Slow-cooked egg: 62.5°C for 60 minutes

Today over coffee and a slow-cooked egg, I’ll introduce myself a little better…

In our house, it is a frequent struggle to find the store-cupboard ingredients used in world cuisines and professional kitchens, especially in small enough quantities for home use.  Even more challenging is finding interesting cookware: available only through friends on their travels abroad; or through professional suppliers that confusingly list the best quality at equal ranking alongside the worst.  For many years, I wished someone else would set up a website to help me: a one-stop-shop for everything a chef should have in their kitchen.  They never did; so I recently left a career in the City to do so.   The site, www.souschef.co.uk, launched in early summer.

I share this, because last week heralded the trialling of some of the sous-vide machines that we stock. Fittingly for the question of ‘chicken or egg’, it started with an egg.

A little background on eggs.  The white of an contains a number of different proteins, which coagulate at different temperatures: starting to thicken around 63°C, yet completely firm at 80°C.  The yolk sets between 65°C-70°C.

An egg comes with it’s own protective sous-vide packaging, so no need to vacuum wrap, unless you’re concerned about it cracking.  When cooked you can still ‘crack’ it from it’s shell, like a soft poached egg.  Watch the video at least twice.  Magic!

Thomas Keller who wrote the most highly regarded book published in English on sous-vide cookery, recommends  62.5°C for 45 to 75 minutes.  For his taste, he suggests 60 minutes, which I followed to the T.  David Chang in his Momofuku recipe book suggests 60°C to 63°C but for 40-45 mins.

The 62.5°C egg 

At Thomas Keller’s insistence, this egg was cooked for 60 minutes.

On cutting into the yolk, the texture is a little more viscous than a traditional soft-poached egg.  I loved the slight thickening, but the white – as you can see – is still translucent, and not yet set.

The 64°C degree egg

In spite of being a little above the temperature range suggested by Chang and Keller, 64°C is the cooking temperature more frequently cited by bloggers and sous-vide forum-users (yes, I do hang about these places..).  If this really were the perfect temperature, best not to ruin it by getting timings wrong.

After 45 minutes, the white is again translucent and breaks apart easily.  The yolk runs, but with a similar viscosity to runny honey at room temperature.  Note: the eggs I used had a wide variation in yolk colours, so not down to the cooking!

45 minute 64 degree egg

After 60 minutes, the white is better set.  The yolk is thicker, but unctuous.  It yielded my preferred yolk.

60-min-64-degree-egg

After 75 minutes, when the egg is cracked open, coagulated white starts to stick to the inside of the shell, however it is still not fully set.  The yolk looks very similar to earlier eggs, but barely moves when cut into.  It retains the indent of fork prongs for about 10 seconds.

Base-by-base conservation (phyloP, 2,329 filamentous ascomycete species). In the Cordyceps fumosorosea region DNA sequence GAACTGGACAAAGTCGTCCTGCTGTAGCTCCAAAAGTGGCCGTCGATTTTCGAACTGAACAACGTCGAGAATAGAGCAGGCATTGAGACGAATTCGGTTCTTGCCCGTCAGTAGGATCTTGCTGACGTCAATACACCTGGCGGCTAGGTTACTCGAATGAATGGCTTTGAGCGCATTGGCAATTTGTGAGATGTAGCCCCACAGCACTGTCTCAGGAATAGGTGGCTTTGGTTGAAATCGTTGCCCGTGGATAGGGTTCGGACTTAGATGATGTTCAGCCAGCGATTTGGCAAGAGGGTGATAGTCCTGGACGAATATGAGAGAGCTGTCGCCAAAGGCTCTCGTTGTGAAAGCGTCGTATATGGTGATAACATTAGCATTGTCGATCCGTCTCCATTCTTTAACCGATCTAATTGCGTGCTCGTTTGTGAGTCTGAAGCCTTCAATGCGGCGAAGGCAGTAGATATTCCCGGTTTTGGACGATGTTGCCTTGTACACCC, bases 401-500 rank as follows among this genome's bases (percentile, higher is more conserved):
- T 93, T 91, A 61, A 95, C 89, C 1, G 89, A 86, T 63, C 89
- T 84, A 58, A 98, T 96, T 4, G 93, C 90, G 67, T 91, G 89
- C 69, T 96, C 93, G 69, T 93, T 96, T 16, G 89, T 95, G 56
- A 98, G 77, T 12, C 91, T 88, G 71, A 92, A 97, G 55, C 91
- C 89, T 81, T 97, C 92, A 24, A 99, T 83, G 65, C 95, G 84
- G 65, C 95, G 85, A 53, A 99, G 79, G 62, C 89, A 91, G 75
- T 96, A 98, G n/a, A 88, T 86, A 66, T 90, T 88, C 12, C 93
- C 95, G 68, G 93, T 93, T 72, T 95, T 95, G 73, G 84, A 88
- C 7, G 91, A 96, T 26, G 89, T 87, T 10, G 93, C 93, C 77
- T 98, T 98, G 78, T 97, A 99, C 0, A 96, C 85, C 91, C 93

75-min-64-degree-egg

The 68°C degree egg

At the two previous temperatures, the white was a little translucent and – for want of a better word – gloopy.  However, the yolk also started to thicken.  At 68°C for 60 minutes, the white is still runny, though you can see more clearly the definition between proteins that have set and proteins that haven’t: a raw liquid outer coating, and a fully set casing of white around the central yolk.  The yolk can be lifted away cleanly.

The solid yolk bears witness to the science that egg yolks solidify at 68°C.  The texture is waxy and malleable, like a recently cooled candle, or very sticky unsalted butter.  With none of the powderiness you’d observe in a hard-boiled egg, and the same consistency throughout, the texture intrigues.

So are sous-vide eggs the Emperor’s new clothes?  There is some excellent research and discussion in this article; far outstripping the science of my experiment.  Martin Lersch refers to the sous vide egg as an “inverted” or “inside out” egg: with a hard yolk, and a runny white.

Keller’s egg was closest to what is widely discussed in cheffy circles as the pinnacle of precision egg cookery: “an egg where the white is the same texture as the yolk”.  We were just not convinced by its merits.

I suspect there is a Western cultural bias in my samplers’ views; put off – rather than excited – by unfamiliar textures.  Upon serving guests an egg-white with ‘a super silken and tofu-like texture’ – so elegantly described in this post about onsen tamago (Japanese hot spring eggs) – the eggs were carefully pushed aside, with comments about timings.  Perhaps the silky texture has more place in a broth, or on a bowl of rice, than with English toast for an English breakfast.

Would love to hear your thoughts.  Have you tried slow-cooked eggs?  What do you with them?  What is the your ideal temperature/cooking time?

By way of an endnote, even the least adventurous Westerner will find sous-vide meat wonderful.  To enthuse you about the possibilities, I gratuitously present a photograph of a sous-vide venison fillet dinner (56C, 60mins), on a bed of salsify & celeriac mash, and some wilted spinach.  Tuck in!

All the food in this article was cooked using a SousVide water bath